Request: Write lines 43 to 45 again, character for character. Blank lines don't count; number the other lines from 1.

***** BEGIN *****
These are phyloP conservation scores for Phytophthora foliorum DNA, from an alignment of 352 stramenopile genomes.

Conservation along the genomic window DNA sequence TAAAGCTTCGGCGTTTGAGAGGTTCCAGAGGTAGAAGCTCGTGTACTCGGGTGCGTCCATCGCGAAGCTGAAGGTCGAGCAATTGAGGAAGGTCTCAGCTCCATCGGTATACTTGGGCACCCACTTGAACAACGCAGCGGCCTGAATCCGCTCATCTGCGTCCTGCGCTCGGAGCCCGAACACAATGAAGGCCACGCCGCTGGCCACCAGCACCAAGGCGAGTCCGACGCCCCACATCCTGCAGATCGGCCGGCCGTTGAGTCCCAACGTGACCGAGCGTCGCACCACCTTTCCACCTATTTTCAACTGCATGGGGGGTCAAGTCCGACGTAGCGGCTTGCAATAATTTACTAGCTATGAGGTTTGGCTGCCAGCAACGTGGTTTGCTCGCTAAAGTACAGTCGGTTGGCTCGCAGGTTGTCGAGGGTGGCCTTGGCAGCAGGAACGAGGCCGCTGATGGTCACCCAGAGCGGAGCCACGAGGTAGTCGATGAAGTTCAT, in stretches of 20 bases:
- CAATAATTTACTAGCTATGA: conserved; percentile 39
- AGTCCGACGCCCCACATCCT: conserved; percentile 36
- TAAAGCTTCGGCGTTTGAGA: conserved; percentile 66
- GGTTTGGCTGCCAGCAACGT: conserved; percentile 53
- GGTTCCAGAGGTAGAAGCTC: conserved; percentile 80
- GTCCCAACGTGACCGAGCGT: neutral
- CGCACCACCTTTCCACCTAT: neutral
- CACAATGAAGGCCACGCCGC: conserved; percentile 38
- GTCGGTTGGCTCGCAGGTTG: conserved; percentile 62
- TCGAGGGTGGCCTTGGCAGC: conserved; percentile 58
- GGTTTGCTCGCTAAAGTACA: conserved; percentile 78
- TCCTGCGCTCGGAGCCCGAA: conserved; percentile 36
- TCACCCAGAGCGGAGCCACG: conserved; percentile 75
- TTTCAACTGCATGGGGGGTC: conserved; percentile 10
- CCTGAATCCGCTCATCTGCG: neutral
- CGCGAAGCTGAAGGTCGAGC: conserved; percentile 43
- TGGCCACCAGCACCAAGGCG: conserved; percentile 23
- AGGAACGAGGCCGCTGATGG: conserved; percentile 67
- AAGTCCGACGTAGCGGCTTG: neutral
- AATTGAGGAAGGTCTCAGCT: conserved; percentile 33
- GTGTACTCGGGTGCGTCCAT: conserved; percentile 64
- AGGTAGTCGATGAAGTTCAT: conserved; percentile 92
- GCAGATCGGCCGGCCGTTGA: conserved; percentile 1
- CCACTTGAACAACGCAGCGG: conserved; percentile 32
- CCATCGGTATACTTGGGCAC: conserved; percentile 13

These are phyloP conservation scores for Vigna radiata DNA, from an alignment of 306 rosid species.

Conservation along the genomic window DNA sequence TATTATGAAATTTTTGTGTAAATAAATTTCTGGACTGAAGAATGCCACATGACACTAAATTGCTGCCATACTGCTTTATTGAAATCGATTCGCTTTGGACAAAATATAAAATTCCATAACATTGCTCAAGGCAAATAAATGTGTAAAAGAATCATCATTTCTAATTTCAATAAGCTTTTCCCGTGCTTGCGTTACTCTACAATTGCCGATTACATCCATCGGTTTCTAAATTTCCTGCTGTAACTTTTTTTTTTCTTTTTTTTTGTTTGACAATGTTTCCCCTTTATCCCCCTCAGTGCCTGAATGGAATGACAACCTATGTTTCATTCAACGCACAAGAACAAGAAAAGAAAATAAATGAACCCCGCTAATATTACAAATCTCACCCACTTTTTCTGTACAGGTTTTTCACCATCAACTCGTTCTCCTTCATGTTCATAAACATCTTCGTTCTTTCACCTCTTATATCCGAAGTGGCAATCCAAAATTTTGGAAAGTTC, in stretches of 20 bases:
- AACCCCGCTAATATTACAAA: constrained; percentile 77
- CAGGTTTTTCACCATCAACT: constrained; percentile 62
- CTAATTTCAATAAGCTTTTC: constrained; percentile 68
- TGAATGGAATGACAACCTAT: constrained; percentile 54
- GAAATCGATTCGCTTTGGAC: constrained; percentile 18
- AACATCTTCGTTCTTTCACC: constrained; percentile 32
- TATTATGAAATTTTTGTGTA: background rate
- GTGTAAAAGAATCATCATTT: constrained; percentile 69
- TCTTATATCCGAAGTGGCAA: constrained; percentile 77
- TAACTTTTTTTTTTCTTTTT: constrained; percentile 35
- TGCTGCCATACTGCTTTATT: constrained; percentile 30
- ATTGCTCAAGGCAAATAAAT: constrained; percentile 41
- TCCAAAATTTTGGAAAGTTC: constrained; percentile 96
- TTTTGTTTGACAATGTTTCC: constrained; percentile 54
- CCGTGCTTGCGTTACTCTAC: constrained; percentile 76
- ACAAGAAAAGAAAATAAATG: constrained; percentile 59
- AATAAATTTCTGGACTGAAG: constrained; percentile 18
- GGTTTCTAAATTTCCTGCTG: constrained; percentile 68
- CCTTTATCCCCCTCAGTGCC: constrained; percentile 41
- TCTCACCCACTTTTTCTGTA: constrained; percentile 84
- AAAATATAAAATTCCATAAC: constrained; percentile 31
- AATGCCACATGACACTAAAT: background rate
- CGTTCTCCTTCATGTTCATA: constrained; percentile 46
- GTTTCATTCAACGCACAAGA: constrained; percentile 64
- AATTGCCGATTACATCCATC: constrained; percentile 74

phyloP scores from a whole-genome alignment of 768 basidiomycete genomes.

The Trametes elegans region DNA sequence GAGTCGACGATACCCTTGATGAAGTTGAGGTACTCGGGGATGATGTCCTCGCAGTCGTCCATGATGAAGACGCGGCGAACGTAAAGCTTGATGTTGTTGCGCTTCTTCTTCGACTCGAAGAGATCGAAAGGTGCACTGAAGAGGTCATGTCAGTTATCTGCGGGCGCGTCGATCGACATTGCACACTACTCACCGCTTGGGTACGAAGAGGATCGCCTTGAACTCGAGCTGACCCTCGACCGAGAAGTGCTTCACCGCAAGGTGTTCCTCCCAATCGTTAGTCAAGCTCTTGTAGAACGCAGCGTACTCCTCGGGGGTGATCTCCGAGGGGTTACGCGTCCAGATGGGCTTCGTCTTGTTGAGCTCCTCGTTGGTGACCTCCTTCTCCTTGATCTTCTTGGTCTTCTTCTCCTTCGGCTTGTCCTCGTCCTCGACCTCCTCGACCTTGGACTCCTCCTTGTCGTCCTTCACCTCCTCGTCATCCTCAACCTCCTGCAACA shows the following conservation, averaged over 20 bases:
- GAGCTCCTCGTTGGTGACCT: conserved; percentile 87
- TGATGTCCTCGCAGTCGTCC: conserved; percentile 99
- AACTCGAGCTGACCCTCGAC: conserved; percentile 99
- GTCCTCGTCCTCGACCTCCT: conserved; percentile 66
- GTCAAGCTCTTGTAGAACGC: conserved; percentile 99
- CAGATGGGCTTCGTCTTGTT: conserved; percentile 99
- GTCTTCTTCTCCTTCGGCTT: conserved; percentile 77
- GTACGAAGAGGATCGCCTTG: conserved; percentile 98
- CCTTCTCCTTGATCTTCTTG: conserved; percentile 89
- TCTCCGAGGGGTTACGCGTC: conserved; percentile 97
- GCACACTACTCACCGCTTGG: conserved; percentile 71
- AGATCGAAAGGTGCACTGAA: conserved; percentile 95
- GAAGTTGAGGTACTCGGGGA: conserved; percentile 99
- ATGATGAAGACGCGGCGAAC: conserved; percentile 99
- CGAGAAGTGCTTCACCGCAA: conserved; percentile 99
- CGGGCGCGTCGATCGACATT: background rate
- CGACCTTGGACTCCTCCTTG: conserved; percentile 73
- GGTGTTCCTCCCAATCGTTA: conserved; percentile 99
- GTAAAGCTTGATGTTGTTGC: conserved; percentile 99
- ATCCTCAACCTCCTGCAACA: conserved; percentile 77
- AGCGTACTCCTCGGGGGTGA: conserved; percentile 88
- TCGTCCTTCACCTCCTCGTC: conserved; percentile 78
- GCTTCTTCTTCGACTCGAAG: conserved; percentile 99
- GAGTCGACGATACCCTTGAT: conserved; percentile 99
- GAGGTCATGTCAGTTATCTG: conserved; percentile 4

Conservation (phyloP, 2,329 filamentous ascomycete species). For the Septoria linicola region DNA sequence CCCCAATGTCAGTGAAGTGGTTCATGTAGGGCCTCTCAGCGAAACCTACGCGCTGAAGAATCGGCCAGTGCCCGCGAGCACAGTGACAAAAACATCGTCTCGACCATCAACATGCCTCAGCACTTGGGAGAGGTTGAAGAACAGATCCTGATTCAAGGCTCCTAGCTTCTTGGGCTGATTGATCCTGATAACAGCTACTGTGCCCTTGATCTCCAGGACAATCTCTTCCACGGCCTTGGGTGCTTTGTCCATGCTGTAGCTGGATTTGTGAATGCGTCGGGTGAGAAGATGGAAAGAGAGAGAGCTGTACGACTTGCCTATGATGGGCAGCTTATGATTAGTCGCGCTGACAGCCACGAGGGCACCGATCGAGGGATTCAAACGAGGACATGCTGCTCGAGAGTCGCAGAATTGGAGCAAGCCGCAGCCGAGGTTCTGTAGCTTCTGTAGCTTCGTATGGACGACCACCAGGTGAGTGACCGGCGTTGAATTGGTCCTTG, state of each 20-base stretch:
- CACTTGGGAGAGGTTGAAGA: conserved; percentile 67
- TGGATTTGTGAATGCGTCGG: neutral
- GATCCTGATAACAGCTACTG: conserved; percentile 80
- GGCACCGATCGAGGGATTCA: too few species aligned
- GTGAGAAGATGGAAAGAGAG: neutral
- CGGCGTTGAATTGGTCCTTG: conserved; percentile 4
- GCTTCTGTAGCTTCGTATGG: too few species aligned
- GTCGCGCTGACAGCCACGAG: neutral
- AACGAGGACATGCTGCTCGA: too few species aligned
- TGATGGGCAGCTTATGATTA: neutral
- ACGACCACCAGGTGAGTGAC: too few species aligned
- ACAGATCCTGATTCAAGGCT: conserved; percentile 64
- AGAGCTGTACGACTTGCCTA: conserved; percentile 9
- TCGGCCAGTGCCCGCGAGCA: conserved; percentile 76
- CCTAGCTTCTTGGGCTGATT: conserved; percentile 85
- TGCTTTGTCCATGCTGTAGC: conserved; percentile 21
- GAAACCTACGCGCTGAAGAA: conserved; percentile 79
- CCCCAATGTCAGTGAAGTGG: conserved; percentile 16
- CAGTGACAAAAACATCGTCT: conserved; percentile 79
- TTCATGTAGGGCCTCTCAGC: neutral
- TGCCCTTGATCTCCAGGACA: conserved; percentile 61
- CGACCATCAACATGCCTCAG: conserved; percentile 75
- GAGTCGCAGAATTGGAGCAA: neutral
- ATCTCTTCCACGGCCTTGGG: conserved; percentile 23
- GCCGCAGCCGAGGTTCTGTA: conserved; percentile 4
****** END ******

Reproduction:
- TTTTGTTTGACAATGTTTCC: constrained; percentile 54
- CCGTGCTTGCGTTACTCTAC: constrained; percentile 76
- ACAAGAAAAGAAAATAAATG: constrained; percentile 59